A pleasantly nutty thriller about a crafty, high-end toy, “M3GAN” exploits a child’s grief for the greater good of the killer-doll genre. That may be enough for 100 minutes of your early January.
The writer Philip K. Dick once asked: Do androids dream of electric sheep? M3GAN, which stands for “Model 3 Generative Android,” looks as if she/it dreams only of Nicole Kidman in “To Die For.” She’s a fast learner, this wide-eyed miracle of artificial intelligence and machine learning — mean girl, nice girl and killing spree all wrapped up in distinctive dance stylings, interesting eyewear, cunning emotional manipulation skills, and a way of running through the woods like a wolf in a skirt. Also — this part is great — she boasts an unerring sense of exactly when her primary human companion, a grief-stricken young girl, needs comforting, and a few bars of the sappiest you’ve-got-a-friend-in-me ballad in the history of song.
There is, of course, a human element to the story, even if robotics expert Gemma (Allison Williams) never quite seems human herself. Gemma works for the Hasbro-like toy firm Funki, maker of the talking, pooping “PurrpetualPetz.” Squirreling away research funds for their under-the-radar development of M3GAN, Gemma and her design colleagues Tess (Jen Van Epps) and Cole (Brian Jordan Alvarez) come up with a game-changer: M3GAN, an American Girl for the rest of us, carrying a $10,000 price tag (in other words, squarely in the American Girl range). The Funki CEO (Ronny Chieng) sees nothing but dollar signs.
Who needs parents with this silicon-encased wonder around? M3GAN runs a tiptop homeschooling operation; she makes jokes; she listens; she reminds you to put the toilet seat down, and wash your hands after using. The “M3GAN” prologue takes place pre-M3GAN, with a fatal, snowy car crash that robs Gemma’s preteen niece Cady (Violet McGraw) of her parents and lands the child in the clueless protective custody of her aunt. When Gemma realizes that an early robotic invention of hers is the one source of consolation in Katy’s new life, it’s a quick montage and a couple of minutes of screen time to bring M3GAN into beta working order.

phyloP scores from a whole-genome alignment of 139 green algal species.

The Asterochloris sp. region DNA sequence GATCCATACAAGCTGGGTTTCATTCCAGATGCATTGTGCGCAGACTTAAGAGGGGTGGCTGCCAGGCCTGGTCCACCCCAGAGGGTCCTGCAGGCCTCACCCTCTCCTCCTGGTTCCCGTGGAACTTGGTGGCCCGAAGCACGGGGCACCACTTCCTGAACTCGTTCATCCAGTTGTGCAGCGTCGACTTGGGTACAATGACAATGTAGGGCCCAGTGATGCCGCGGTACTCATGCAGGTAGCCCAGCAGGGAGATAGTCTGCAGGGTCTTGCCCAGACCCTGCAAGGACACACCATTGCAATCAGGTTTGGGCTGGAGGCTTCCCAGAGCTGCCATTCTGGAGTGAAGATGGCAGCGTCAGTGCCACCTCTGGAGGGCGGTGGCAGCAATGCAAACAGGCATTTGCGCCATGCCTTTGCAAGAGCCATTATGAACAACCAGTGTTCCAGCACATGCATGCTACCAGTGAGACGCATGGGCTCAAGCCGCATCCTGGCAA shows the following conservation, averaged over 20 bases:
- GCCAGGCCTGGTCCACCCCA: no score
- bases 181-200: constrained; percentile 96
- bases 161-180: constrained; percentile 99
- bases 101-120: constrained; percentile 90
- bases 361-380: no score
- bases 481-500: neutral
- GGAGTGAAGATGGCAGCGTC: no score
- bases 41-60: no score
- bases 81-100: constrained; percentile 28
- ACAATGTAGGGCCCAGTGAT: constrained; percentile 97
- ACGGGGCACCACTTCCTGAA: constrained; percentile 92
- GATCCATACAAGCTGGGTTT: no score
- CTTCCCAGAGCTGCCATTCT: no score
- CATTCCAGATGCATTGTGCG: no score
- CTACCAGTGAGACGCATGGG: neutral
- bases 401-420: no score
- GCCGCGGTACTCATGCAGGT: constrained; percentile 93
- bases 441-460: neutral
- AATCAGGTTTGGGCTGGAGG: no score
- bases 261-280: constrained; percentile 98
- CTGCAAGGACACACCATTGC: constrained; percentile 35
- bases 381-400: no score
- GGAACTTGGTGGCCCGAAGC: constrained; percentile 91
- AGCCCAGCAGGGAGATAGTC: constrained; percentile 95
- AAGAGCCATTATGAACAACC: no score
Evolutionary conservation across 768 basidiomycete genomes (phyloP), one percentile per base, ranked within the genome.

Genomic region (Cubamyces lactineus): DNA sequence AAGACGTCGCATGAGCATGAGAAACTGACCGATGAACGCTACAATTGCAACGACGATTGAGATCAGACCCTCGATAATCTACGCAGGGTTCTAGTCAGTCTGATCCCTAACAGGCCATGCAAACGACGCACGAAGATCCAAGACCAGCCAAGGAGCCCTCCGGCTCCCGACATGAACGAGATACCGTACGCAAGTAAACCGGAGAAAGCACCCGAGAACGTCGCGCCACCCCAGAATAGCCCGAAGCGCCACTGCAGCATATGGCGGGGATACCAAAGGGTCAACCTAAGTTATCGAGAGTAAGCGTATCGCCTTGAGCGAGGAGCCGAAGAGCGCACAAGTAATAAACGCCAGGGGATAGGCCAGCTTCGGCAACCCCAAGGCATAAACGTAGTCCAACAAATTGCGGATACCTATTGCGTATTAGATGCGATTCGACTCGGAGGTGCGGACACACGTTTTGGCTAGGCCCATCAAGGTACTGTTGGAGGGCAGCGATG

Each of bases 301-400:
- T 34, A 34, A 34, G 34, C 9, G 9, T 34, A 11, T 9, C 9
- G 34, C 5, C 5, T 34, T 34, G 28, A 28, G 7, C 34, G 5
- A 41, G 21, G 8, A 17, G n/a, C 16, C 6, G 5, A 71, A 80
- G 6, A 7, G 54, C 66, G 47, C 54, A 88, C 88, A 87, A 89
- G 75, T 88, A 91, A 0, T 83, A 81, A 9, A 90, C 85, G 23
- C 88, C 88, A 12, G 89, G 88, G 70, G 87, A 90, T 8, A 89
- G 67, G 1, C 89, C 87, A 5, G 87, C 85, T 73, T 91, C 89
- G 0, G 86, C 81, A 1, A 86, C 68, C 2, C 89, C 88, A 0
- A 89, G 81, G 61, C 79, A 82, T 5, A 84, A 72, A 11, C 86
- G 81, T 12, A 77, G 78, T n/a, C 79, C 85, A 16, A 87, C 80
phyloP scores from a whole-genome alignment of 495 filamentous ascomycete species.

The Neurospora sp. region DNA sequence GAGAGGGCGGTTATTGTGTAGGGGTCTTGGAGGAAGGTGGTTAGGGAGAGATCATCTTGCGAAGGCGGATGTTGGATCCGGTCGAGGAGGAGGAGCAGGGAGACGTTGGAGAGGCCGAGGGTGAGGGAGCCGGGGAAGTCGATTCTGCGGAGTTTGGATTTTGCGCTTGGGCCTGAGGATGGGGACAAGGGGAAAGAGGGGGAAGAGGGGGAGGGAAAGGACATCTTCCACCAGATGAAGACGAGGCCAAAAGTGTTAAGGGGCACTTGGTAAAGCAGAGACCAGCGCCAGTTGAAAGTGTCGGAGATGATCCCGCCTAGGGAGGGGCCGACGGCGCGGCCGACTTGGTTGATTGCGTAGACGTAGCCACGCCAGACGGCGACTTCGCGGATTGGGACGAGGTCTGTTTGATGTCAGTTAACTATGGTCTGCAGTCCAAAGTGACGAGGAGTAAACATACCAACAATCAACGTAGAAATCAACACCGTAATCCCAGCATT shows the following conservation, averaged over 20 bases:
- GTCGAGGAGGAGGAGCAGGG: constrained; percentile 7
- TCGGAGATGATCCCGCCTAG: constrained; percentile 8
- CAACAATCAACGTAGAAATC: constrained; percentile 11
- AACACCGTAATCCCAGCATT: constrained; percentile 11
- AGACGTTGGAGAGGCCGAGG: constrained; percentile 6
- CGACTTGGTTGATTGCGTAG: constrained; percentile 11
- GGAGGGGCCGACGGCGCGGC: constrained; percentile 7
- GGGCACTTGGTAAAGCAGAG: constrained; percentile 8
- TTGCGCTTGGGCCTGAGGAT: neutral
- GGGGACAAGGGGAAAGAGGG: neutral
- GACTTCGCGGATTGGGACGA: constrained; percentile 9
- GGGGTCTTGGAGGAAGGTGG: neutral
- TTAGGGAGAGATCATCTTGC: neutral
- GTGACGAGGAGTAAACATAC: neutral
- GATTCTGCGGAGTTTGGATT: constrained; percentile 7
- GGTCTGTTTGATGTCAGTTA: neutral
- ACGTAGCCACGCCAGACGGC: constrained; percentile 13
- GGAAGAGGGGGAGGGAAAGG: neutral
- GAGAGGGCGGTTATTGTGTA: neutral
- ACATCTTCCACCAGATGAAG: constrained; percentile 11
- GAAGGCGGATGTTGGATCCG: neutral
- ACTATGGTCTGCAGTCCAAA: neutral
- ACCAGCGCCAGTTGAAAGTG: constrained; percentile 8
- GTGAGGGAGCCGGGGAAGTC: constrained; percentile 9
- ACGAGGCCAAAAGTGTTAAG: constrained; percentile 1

The movie, written with some actual wit by “Malignant” scribe Akela Cooper, tracks the results, and the resulting body count. Director Gerard Johnstone brings little style but some hacky verve to a film that slips all over the road in terms of tone but isn’t dull about it.
At its best, this is a horror comedy, and its antiheroine has learned all her tricks from previous movies. The second an annoying neighbor (Lori Dungey) and her snarling pet dog show up, mentally you’re thinking: killer-doll victims one and two, step right up!
The idea is that M3GAN is both fiercely protective of Cady but also interested in her own developmental health and well-being. The android is played (when we see her portrayed by a human, that is) by Amie Donald and voiced like a whole team of Bratz dolls by Jenna Davis.
The dumbest thing about “M3GAN” is its dumbest character: Gemma, both as written and as played by Williams, may be the lowest-IQ parental unit in cinema, certainly in the killer-doll genre. The audience sees all the danger signs long before Gemma does, and she doesn’t do squat to make Cady’s anguished transition from one life to another any easier. It wouldn’t have killed the creative team to make the movie’s robotics expert a little less … robotic?
On the other hand, who remembers anything about the “Child’s Play” movies other than Chucky? At heart, though technically she lacks one, M3GAN is the love child of HAL 9000 in “2001: A Space Odyssey” and Haley Joel Osment in “A.I.” I suspect this will be a hit for Blumhouse Productions: It’s modestly budgeted and just funny enough, intentionally, to take your brain off the eye-rolling bits. “M3GAN” offers plenty of sadistic mayhem (nail guns, etc.) comfortably ensconced inside a PG-13 rating.
Some reasonably diverting time-wasters go in one eye and out the other. But it’s January, as previously mentioned.
3 stars (out of 4)
Rated: PG-13 (for violent content and terror, some strong language, and a suggestive reference)
Running time: 1:42
How to watch: In theaters